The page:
Six years later, the outdoor version of handball (played by eleven players) made its bow at the summer games in Berlin, although it would not return to the Olympic fold for another 36 years – waiting for Germany to host them again – in 1972 in Munich as an indoor sport. The women were admitted in 1976 (19 years after getting their own world championship).
The first men’s world championship (for indoor teams composed of seven players) had been organised in 1938, with the Scandinavian countries initially dominating the sport in the 1950s, before the Eastern Bloc took over in the 1960s, with Romania taking four of the five titles contested between 1961 and 1974.
Those nations shared the men’s medals at the first three Olympics, only yielding to the west during the boycott, although Romania, the only Eastern Bloc nation to turn up in LA, scooped the bronze. To this date, after 12 Olympics, a team featuring Russia has won four golds. Nevertheless, other countries have flourished, with Sweden making three finals at the end of the last century, and France contesting the last three, although their bid for a hat-trick was thwarted by the Danes picking up their first gold in 2016.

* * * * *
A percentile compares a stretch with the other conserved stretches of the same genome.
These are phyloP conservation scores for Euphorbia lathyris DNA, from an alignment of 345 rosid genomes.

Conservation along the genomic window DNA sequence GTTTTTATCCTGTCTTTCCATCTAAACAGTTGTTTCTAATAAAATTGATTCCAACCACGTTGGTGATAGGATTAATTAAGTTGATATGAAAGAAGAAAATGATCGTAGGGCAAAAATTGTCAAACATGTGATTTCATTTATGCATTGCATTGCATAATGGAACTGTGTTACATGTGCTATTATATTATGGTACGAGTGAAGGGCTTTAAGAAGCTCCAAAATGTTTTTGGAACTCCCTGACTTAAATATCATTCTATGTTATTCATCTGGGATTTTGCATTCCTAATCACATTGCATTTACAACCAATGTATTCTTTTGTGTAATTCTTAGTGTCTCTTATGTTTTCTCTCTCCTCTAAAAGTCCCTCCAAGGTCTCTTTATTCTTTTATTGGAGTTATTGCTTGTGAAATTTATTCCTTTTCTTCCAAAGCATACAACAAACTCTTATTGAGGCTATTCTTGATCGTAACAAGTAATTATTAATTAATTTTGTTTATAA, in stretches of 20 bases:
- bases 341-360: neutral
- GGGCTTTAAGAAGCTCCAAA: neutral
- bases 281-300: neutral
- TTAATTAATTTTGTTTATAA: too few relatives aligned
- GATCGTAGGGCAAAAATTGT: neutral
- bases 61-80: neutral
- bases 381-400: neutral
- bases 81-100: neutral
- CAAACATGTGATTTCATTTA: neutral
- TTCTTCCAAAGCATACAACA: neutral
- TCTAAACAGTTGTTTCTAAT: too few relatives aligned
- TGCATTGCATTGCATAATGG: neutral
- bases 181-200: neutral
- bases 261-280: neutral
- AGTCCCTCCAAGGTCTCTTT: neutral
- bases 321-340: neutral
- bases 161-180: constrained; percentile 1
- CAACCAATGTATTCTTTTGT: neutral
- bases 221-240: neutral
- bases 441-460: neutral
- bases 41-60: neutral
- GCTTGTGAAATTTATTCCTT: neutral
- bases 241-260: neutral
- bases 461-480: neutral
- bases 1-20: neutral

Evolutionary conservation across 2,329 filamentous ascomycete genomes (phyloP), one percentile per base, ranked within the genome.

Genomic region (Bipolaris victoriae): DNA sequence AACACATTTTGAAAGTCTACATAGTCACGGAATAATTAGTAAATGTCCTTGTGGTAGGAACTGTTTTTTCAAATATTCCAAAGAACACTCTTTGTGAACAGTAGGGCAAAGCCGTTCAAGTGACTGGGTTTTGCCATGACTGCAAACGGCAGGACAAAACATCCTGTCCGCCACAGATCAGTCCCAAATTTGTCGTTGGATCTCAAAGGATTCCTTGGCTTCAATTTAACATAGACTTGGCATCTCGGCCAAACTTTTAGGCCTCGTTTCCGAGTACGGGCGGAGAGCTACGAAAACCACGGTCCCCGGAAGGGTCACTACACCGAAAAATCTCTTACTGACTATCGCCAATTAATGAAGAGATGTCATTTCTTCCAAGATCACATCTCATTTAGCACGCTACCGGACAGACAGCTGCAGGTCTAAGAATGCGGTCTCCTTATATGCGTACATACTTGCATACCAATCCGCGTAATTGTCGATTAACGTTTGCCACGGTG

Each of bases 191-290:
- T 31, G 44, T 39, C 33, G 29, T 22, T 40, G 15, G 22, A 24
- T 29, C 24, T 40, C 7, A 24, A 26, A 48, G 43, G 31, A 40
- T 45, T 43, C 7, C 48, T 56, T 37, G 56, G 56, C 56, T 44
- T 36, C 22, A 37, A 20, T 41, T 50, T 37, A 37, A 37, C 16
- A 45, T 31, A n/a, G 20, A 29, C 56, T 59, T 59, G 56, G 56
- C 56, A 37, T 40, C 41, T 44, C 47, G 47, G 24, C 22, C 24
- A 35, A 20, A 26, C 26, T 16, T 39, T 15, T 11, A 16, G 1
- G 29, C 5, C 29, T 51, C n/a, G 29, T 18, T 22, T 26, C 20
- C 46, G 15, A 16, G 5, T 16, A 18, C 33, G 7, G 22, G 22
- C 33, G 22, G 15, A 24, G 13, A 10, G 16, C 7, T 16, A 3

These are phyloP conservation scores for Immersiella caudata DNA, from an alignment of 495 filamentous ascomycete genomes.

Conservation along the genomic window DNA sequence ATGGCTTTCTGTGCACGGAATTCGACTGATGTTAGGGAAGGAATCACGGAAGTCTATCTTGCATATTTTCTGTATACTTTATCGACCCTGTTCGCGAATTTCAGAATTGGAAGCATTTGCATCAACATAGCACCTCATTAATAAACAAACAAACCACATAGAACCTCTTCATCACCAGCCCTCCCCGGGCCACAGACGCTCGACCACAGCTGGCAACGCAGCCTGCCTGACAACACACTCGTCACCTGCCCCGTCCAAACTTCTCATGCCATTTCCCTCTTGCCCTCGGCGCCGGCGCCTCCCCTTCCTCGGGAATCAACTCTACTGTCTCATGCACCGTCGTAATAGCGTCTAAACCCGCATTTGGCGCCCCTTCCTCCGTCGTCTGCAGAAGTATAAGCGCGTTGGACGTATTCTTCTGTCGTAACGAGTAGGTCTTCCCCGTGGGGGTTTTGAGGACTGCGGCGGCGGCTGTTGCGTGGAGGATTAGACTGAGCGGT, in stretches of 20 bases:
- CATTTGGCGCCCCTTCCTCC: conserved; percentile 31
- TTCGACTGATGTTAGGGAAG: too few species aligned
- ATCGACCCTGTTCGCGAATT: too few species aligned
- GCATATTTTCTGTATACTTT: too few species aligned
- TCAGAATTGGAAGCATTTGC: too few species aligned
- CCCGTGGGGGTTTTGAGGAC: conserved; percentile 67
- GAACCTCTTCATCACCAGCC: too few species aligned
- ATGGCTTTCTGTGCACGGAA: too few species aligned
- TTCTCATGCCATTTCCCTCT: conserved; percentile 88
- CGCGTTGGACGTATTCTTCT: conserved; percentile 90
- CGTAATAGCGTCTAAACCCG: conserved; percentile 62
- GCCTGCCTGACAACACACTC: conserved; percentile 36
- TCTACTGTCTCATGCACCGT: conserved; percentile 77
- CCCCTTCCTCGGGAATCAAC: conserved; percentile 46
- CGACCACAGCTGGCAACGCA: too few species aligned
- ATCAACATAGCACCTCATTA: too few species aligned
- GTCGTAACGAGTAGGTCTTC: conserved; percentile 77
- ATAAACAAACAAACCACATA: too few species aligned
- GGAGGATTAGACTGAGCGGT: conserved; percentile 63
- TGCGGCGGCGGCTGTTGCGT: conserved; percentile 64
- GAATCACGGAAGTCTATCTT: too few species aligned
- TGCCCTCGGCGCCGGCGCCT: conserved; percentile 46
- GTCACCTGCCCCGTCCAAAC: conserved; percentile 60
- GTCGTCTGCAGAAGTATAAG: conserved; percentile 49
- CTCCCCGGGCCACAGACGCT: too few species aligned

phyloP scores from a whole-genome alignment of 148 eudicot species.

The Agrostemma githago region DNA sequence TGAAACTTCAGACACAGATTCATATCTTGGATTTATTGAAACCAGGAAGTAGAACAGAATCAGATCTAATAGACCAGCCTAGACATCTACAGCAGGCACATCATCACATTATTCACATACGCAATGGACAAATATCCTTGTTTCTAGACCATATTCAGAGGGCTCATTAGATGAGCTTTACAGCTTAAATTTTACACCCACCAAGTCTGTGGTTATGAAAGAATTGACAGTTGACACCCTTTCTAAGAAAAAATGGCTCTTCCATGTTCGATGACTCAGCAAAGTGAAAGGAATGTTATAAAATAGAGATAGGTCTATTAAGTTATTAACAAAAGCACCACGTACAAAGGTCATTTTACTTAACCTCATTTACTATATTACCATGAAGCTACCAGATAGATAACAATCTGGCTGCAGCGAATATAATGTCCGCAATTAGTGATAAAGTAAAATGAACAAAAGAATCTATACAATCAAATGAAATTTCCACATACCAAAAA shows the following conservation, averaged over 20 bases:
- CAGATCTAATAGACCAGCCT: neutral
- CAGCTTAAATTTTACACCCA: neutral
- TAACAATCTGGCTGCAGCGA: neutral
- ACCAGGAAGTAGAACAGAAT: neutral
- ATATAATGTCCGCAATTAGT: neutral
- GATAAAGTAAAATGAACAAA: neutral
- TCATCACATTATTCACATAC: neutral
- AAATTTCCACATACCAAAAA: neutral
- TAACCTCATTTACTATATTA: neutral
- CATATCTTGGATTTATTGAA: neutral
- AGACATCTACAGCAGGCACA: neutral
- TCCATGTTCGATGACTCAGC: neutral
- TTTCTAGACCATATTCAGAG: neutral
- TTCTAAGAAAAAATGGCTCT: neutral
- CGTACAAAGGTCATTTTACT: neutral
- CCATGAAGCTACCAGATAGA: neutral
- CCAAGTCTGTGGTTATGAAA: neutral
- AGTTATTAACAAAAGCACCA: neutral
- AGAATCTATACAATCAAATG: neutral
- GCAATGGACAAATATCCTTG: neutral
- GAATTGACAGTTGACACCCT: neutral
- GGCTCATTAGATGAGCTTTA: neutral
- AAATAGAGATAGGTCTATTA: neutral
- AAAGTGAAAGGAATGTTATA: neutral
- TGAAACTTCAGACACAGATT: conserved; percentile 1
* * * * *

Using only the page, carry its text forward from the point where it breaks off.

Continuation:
Russia also leads the way in the women’s competition, featuring in three gold-winning teams – a feat matched only by Denmark, which won three on the trot between 1996 and 2004. The first of these was under Ulrik Wilbek, who stepped down when his team were reigning European, world and Olympic champions. A slightly less successful spell with the men’s team followed from 2005-14, during which the team won two European crowns. South Korea have made the most Olympic women’s finals, with five, but only won twice: in 1988 and 2002.
While the Olympics remain the pinnacle, the men’s and women’s teams contest a major championship every year: alternating European and world championships (initially every three or four years, to fit in with the Euros it became biennial in 1995) in December and January.
While the Danish women have won all three major tournaments, the men are yet to win a world’s, so it is with extra incentive that they are currently chasing the title – and on home soil, co-hosting with Germany. The bookies rank them as favourites to end a drought that has seen them take two silvers and one bronze in the last six tournaments.
It’s not bad for a nation of 5.8 million people, given that the International Handball Federation now has 166 member federations, but the colonel won’t be satisfied until they’ve completed the set.